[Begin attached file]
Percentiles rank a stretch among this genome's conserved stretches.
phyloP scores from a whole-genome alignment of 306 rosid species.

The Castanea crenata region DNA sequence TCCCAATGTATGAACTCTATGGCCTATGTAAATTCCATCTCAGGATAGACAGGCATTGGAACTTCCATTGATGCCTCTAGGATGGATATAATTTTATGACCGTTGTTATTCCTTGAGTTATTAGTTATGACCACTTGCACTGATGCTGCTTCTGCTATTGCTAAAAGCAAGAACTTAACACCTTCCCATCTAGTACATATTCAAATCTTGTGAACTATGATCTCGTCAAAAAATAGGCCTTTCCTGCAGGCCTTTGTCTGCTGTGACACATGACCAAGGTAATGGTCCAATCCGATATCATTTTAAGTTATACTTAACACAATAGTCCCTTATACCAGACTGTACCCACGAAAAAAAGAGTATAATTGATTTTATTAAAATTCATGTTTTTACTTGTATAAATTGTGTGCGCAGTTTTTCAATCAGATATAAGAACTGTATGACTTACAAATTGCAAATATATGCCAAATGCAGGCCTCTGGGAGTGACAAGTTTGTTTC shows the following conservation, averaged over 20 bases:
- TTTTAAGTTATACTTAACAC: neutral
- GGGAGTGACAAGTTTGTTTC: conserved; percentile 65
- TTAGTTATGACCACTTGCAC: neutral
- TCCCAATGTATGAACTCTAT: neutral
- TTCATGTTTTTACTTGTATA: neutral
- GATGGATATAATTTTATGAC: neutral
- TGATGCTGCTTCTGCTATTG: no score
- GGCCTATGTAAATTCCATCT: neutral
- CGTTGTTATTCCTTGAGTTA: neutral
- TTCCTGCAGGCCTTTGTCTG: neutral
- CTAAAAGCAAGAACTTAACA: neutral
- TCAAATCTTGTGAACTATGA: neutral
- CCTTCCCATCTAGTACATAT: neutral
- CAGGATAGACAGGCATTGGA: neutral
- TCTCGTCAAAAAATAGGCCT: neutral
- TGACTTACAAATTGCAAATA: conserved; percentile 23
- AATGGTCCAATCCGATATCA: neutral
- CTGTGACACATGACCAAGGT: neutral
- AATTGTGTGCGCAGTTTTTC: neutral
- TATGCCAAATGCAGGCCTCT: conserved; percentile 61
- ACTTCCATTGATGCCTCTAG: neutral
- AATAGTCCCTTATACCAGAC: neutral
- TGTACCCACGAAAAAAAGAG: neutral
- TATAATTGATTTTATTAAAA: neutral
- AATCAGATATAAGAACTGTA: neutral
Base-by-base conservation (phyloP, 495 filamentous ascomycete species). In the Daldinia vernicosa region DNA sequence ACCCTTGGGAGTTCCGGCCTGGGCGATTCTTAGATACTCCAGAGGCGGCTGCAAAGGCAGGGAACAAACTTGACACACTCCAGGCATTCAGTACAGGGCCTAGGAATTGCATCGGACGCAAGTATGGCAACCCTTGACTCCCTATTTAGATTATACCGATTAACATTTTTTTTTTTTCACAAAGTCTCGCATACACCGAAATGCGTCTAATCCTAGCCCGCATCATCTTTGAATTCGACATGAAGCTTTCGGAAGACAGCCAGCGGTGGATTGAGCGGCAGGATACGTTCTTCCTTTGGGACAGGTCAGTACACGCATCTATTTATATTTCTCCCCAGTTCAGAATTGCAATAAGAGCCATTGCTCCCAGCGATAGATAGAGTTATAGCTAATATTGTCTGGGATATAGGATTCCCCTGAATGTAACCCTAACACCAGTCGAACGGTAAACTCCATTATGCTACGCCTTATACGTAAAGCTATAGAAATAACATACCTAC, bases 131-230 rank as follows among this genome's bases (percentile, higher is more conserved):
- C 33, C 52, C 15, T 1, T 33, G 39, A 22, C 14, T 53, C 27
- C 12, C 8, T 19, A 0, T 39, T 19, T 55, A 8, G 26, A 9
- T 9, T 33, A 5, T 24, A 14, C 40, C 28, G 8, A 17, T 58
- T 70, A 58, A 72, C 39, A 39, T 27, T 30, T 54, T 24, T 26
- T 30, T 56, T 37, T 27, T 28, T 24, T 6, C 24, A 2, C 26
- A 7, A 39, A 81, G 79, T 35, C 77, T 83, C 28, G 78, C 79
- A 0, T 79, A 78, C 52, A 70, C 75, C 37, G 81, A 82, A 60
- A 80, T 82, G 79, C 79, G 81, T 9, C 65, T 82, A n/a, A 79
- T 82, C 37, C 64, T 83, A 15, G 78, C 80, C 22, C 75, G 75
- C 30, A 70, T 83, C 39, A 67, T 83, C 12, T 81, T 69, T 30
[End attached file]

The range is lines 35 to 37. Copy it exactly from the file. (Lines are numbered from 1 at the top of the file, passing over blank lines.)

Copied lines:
- A 7, A 39, A 81, G 79, T 35, C 77, T 83, C 28, G 78, C 79
- A 0, T 79, A 78, C 52, A 70, C 75, C 37, G 81, A 82, A 60
- A 80, T 82, G 79, C 79, G 81, T 9, C 65, T 82, A n/a, A 79